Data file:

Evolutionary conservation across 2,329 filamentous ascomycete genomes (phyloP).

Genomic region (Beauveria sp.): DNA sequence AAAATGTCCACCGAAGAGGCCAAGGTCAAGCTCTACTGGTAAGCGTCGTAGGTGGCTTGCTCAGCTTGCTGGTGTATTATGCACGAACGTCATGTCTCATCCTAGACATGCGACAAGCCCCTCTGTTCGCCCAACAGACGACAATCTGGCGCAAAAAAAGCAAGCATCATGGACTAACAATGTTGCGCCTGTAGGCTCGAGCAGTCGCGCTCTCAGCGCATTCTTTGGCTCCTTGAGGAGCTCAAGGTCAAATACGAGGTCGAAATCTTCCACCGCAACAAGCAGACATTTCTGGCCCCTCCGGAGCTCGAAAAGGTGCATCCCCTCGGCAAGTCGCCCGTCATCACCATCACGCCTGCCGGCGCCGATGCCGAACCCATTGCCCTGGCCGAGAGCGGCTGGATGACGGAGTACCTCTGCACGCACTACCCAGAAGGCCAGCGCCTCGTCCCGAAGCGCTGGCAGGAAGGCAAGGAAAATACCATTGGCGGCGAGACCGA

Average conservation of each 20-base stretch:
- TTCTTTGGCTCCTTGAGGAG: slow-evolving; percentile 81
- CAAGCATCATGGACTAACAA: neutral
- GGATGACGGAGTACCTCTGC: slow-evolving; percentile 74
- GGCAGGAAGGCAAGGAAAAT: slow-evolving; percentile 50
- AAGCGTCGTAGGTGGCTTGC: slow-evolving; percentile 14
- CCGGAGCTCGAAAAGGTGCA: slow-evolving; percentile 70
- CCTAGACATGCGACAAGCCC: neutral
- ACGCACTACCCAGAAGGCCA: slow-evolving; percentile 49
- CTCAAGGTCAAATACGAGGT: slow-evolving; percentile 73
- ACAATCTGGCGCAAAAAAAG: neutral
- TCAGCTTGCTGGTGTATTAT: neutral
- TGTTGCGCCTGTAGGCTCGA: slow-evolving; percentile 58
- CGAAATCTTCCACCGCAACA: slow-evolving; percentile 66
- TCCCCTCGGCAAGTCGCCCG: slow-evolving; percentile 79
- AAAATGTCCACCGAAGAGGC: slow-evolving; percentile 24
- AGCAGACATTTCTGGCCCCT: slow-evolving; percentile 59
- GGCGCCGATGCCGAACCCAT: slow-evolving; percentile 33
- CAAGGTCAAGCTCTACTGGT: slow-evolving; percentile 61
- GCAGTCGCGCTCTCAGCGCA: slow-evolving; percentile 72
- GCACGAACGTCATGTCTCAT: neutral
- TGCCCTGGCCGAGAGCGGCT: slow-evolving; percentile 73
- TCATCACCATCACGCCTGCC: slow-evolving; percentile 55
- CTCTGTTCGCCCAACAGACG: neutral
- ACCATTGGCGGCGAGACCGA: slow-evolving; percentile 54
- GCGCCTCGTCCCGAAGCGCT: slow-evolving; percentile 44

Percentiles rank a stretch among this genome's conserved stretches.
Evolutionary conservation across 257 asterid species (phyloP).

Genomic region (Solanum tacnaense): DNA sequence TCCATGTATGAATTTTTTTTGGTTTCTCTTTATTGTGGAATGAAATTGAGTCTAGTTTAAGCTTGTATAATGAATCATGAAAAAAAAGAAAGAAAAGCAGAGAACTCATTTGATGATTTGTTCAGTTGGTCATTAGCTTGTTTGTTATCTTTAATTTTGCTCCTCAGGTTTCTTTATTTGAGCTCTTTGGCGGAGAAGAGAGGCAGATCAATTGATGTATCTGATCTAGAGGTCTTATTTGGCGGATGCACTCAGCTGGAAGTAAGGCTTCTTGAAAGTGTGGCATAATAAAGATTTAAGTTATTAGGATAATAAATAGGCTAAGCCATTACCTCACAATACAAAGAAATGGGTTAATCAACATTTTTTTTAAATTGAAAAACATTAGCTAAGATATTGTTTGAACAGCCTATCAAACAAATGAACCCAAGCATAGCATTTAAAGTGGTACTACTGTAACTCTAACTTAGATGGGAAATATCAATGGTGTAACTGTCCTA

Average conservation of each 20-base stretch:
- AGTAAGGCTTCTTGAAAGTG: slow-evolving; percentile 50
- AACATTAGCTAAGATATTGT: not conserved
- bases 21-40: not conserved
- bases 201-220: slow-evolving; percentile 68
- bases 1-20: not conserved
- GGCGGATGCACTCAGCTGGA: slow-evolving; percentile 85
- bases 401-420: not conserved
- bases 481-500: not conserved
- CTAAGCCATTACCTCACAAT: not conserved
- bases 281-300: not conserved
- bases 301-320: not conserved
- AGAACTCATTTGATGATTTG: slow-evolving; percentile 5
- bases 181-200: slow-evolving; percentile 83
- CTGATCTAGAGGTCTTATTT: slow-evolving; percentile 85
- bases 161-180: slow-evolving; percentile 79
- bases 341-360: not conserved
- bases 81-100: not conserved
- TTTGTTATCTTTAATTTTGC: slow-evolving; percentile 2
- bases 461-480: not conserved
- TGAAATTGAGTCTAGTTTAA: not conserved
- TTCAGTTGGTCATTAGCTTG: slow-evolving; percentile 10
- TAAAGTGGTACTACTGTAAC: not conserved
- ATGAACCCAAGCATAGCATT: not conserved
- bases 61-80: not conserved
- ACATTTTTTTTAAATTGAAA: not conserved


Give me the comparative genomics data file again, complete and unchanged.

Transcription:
Evolutionary conservation across 2,329 filamentous ascomycete genomes (phyloP).

Genomic region (Beauveria sp.): DNA sequence AAAATGTCCACCGAAGAGGCCAAGGTCAAGCTCTACTGGTAAGCGTCGTAGGTGGCTTGCTCAGCTTGCTGGTGTATTATGCACGAACGTCATGTCTCATCCTAGACATGCGACAAGCCCCTCTGTTCGCCCAACAGACGACAATCTGGCGCAAAAAAAGCAAGCATCATGGACTAACAATGTTGCGCCTGTAGGCTCGAGCAGTCGCGCTCTCAGCGCATTCTTTGGCTCCTTGAGGAGCTCAAGGTCAAATACGAGGTCGAAATCTTCCACCGCAACAAGCAGACATTTCTGGCCCCTCCGGAGCTCGAAAAGGTGCATCCCCTCGGCAAGTCGCCCGTCATCACCATCACGCCTGCCGGCGCCGATGCCGAACCCATTGCCCTGGCCGAGAGCGGCTGGATGACGGAGTACCTCTGCACGCACTACCCAGAAGGCCAGCGCCTCGTCCCGAAGCGCTGGCAGGAAGGCAAGGAAAATACCATTGGCGGCGAGACCGA

Average conservation of each 20-base stretch:
- TTCTTTGGCTCCTTGAGGAG: slow-evolving; percentile 81
- CAAGCATCATGGACTAACAA: neutral
- GGATGACGGAGTACCTCTGC: slow-evolving; percentile 74
- GGCAGGAAGGCAAGGAAAAT: slow-evolving; percentile 50
- AAGCGTCGTAGGTGGCTTGC: slow-evolving; percentile 14
- CCGGAGCTCGAAAAGGTGCA: slow-evolving; percentile 70
- CCTAGACATGCGACAAGCCC: neutral
- ACGCACTACCCAGAAGGCCA: slow-evolving; percentile 49
- CTCAAGGTCAAATACGAGGT: slow-evolving; percentile 73
- ACAATCTGGCGCAAAAAAAG: neutral
- TCAGCTTGCTGGTGTATTAT: neutral
- TGTTGCGCCTGTAGGCTCGA: slow-evolving; percentile 58
- CGAAATCTTCCACCGCAACA: slow-evolving; percentile 66
- TCCCCTCGGCAAGTCGCCCG: slow-evolving; percentile 79
- AAAATGTCCACCGAAGAGGC: slow-evolving; percentile 24
- AGCAGACATTTCTGGCCCCT: slow-evolving; percentile 59
- GGCGCCGATGCCGAACCCAT: slow-evolving; percentile 33
- CAAGGTCAAGCTCTACTGGT: slow-evolving; percentile 61
- GCAGTCGCGCTCTCAGCGCA: slow-evolving; percentile 72
- GCACGAACGTCATGTCTCAT: neutral
- TGCCCTGGCCGAGAGCGGCT: slow-evolving; percentile 73
- TCATCACCATCACGCCTGCC: slow-evolving; percentile 55
- CTCTGTTCGCCCAACAGACG: neutral
- ACCATTGGCGGCGAGACCGA: slow-evolving; percentile 54
- GCGCCTCGTCCCGAAGCGCT: slow-evolving; percentile 44

Percentiles rank a stretch among this genome's conserved stretches.
Evolutionary conservation across 257 asterid species (phyloP).

Genomic region (Solanum tacnaense): DNA sequence TCCATGTATGAATTTTTTTTGGTTTCTCTTTATTGTGGAATGAAATTGAGTCTAGTTTAAGCTTGTATAATGAATCATGAAAAAAAAGAAAGAAAAGCAGAGAACTCATTTGATGATTTGTTCAGTTGGTCATTAGCTTGTTTGTTATCTTTAATTTTGCTCCTCAGGTTTCTTTATTTGAGCTCTTTGGCGGAGAAGAGAGGCAGATCAATTGATGTATCTGATCTAGAGGTCTTATTTGGCGGATGCACTCAGCTGGAAGTAAGGCTTCTTGAAAGTGTGGCATAATAAAGATTTAAGTTATTAGGATAATAAATAGGCTAAGCCATTACCTCACAATACAAAGAAATGGGTTAATCAACATTTTTTTTAAATTGAAAAACATTAGCTAAGATATTGTTTGAACAGCCTATCAAACAAATGAACCCAAGCATAGCATTTAAAGTGGTACTACTGTAACTCTAACTTAGATGGGAAATATCAATGGTGTAACTGTCCTA

Average conservation of each 20-base stretch:
- AGTAAGGCTTCTTGAAAGTG: slow-evolving; percentile 50
- AACATTAGCTAAGATATTGT: not conserved
- bases 21-40: not conserved
- bases 201-220: slow-evolving; percentile 68
- bases 1-20: not conserved
- GGCGGATGCACTCAGCTGGA: slow-evolving; percentile 85
- bases 401-420: not conserved
- bases 481-500: not conserved
- CTAAGCCATTACCTCACAAT: not conserved
- bases 281-300: not conserved
- bases 301-320: not conserved
- AGAACTCATTTGATGATTTG: slow-evolving; percentile 5
- bases 181-200: slow-evolving; percentile 83
- CTGATCTAGAGGTCTTATTT: slow-evolving; percentile 85
- bases 161-180: slow-evolving; percentile 79
- bases 341-360: not conserved
- bases 81-100: not conserved
- TTTGTTATCTTTAATTTTGC: slow-evolving; percentile 2
- bases 461-480: not conserved
- TGAAATTGAGTCTAGTTTAA: not conserved
- TTCAGTTGGTCATTAGCTTG: slow-evolving; percentile 10
- TAAAGTGGTACTACTGTAAC: not conserved
- ATGAACCCAAGCATAGCATT: not conserved
- bases 61-80: not conserved
- ACATTTTTTTTAAATTGAAA: not conserved